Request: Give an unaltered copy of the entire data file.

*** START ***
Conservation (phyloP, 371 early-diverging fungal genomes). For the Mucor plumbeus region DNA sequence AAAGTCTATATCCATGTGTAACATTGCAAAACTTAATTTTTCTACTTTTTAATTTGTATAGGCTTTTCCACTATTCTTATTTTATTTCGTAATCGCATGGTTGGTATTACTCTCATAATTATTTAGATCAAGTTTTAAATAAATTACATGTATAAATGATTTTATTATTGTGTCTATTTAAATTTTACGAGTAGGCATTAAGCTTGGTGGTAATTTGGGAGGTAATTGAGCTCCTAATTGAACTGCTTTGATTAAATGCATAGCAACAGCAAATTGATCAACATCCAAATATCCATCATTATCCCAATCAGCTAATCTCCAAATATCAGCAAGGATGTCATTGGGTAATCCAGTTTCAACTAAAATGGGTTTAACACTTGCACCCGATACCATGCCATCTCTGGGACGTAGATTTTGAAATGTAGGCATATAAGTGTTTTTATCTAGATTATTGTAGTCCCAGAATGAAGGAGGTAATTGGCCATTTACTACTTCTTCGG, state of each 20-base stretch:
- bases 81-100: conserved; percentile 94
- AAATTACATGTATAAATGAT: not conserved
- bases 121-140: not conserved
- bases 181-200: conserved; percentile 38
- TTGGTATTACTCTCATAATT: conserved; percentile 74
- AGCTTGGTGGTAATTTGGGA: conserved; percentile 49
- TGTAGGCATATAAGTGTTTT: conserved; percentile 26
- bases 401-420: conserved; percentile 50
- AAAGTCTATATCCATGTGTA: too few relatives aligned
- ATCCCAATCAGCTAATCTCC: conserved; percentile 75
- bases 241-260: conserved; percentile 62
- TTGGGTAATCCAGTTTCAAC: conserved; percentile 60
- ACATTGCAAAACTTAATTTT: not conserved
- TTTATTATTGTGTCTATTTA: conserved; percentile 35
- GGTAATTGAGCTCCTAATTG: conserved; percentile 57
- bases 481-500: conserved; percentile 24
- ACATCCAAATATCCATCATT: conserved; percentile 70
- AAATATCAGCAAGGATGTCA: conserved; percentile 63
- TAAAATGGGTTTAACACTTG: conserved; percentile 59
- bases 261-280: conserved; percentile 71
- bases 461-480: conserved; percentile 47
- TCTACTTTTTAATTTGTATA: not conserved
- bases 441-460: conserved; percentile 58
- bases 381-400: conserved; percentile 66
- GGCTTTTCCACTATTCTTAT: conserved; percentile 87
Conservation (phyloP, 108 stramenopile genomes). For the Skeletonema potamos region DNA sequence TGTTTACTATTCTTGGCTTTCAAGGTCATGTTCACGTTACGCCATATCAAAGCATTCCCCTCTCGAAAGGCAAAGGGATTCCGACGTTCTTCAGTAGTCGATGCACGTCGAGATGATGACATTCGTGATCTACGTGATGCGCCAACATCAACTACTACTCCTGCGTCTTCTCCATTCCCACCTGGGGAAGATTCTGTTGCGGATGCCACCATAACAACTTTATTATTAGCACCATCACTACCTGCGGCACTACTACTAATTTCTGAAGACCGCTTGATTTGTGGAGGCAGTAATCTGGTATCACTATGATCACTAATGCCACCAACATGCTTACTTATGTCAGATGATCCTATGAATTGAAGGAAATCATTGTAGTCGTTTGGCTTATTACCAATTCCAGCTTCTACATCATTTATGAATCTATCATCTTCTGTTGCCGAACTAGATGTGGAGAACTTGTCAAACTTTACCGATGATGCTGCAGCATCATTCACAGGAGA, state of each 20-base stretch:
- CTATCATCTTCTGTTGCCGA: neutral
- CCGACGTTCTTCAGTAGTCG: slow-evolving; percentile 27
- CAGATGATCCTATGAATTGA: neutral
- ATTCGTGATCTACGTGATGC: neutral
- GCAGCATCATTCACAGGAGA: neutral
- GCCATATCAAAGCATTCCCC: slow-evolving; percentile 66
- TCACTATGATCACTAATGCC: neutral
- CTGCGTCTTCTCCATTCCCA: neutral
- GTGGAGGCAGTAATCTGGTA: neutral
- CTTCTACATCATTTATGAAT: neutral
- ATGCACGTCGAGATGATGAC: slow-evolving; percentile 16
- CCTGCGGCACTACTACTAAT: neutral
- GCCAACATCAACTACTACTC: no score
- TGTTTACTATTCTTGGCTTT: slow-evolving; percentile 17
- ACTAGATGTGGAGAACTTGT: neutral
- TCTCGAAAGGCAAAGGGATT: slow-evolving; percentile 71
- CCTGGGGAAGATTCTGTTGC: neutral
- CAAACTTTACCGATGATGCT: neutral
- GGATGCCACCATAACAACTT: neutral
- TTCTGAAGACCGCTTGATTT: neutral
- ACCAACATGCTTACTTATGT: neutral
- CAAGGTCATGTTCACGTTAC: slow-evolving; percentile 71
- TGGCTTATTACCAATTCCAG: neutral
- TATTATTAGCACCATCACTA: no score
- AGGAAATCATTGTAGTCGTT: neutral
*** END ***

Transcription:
Conservation (phyloP, 371 early-diverging fungal genomes). For the Mucor plumbeus region DNA sequence AAAGTCTATATCCATGTGTAACATTGCAAAACTTAATTTTTCTACTTTTTAATTTGTATAGGCTTTTCCACTATTCTTATTTTATTTCGTAATCGCATGGTTGGTATTACTCTCATAATTATTTAGATCAAGTTTTAAATAAATTACATGTATAAATGATTTTATTATTGTGTCTATTTAAATTTTACGAGTAGGCATTAAGCTTGGTGGTAATTTGGGAGGTAATTGAGCTCCTAATTGAACTGCTTTGATTAAATGCATAGCAACAGCAAATTGATCAACATCCAAATATCCATCATTATCCCAATCAGCTAATCTCCAAATATCAGCAAGGATGTCATTGGGTAATCCAGTTTCAACTAAAATGGGTTTAACACTTGCACCCGATACCATGCCATCTCTGGGACGTAGATTTTGAAATGTAGGCATATAAGTGTTTTTATCTAGATTATTGTAGTCCCAGAATGAAGGAGGTAATTGGCCATTTACTACTTCTTCGG, state of each 20-base stretch:
- bases 81-100: conserved; percentile 94
- AAATTACATGTATAAATGAT: not conserved
- bases 121-140: not conserved
- bases 181-200: conserved; percentile 38
- TTGGTATTACTCTCATAATT: conserved; percentile 74
- AGCTTGGTGGTAATTTGGGA: conserved; percentile 49
- TGTAGGCATATAAGTGTTTT: conserved; percentile 26
- bases 401-420: conserved; percentile 50
- AAAGTCTATATCCATGTGTA: too few relatives aligned
- ATCCCAATCAGCTAATCTCC: conserved; percentile 75
- bases 241-260: conserved; percentile 62
- TTGGGTAATCCAGTTTCAAC: conserved; percentile 60
- ACATTGCAAAACTTAATTTT: not conserved
- TTTATTATTGTGTCTATTTA: conserved; percentile 35
- GGTAATTGAGCTCCTAATTG: conserved; percentile 57
- bases 481-500: conserved; percentile 24
- ACATCCAAATATCCATCATT: conserved; percentile 70
- AAATATCAGCAAGGATGTCA: conserved; percentile 63
- TAAAATGGGTTTAACACTTG: conserved; percentile 59
- bases 261-280: conserved; percentile 71
- bases 461-480: conserved; percentile 47
- TCTACTTTTTAATTTGTATA: not conserved
- bases 441-460: conserved; percentile 58
- bases 381-400: conserved; percentile 66
- GGCTTTTCCACTATTCTTAT: conserved; percentile 87
Conservation (phyloP, 108 stramenopile genomes). For the Skeletonema potamos region DNA sequence TGTTTACTATTCTTGGCTTTCAAGGTCATGTTCACGTTACGCCATATCAAAGCATTCCCCTCTCGAAAGGCAAAGGGATTCCGACGTTCTTCAGTAGTCGATGCACGTCGAGATGATGACATTCGTGATCTACGTGATGCGCCAACATCAACTACTACTCCTGCGTCTTCTCCATTCCCACCTGGGGAAGATTCTGTTGCGGATGCCACCATAACAACTTTATTATTAGCACCATCACTACCTGCGGCACTACTACTAATTTCTGAAGACCGCTTGATTTGTGGAGGCAGTAATCTGGTATCACTATGATCACTAATGCCACCAACATGCTTACTTATGTCAGATGATCCTATGAATTGAAGGAAATCATTGTAGTCGTTTGGCTTATTACCAATTCCAGCTTCTACATCATTTATGAATCTATCATCTTCTGTTGCCGAACTAGATGTGGAGAACTTGTCAAACTTTACCGATGATGCTGCAGCATCATTCACAGGAGA, state of each 20-base stretch:
- CTATCATCTTCTGTTGCCGA: neutral
- CCGACGTTCTTCAGTAGTCG: slow-evolving; percentile 27
- CAGATGATCCTATGAATTGA: neutral
- ATTCGTGATCTACGTGATGC: neutral
- GCAGCATCATTCACAGGAGA: neutral
- GCCATATCAAAGCATTCCCC: slow-evolving; percentile 66
- TCACTATGATCACTAATGCC: neutral
- CTGCGTCTTCTCCATTCCCA: neutral
- GTGGAGGCAGTAATCTGGTA: neutral
- CTTCTACATCATTTATGAAT: neutral
- ATGCACGTCGAGATGATGAC: slow-evolving; percentile 16
- CCTGCGGCACTACTACTAAT: neutral
- GCCAACATCAACTACTACTC: no score
- TGTTTACTATTCTTGGCTTT: slow-evolving; percentile 17
- ACTAGATGTGGAGAACTTGT: neutral
- TCTCGAAAGGCAAAGGGATT: slow-evolving; percentile 71
- CCTGGGGAAGATTCTGTTGC: neutral
- CAAACTTTACCGATGATGCT: neutral
- GGATGCCACCATAACAACTT: neutral
- TTCTGAAGACCGCTTGATTT: neutral
- ACCAACATGCTTACTTATGT: neutral
- CAAGGTCATGTTCACGTTAC: slow-evolving; percentile 71
- TGGCTTATTACCAATTCCAG: neutral
- TATTATTAGCACCATCACTA: no score
- AGGAAATCATTGTAGTCGTT: neutral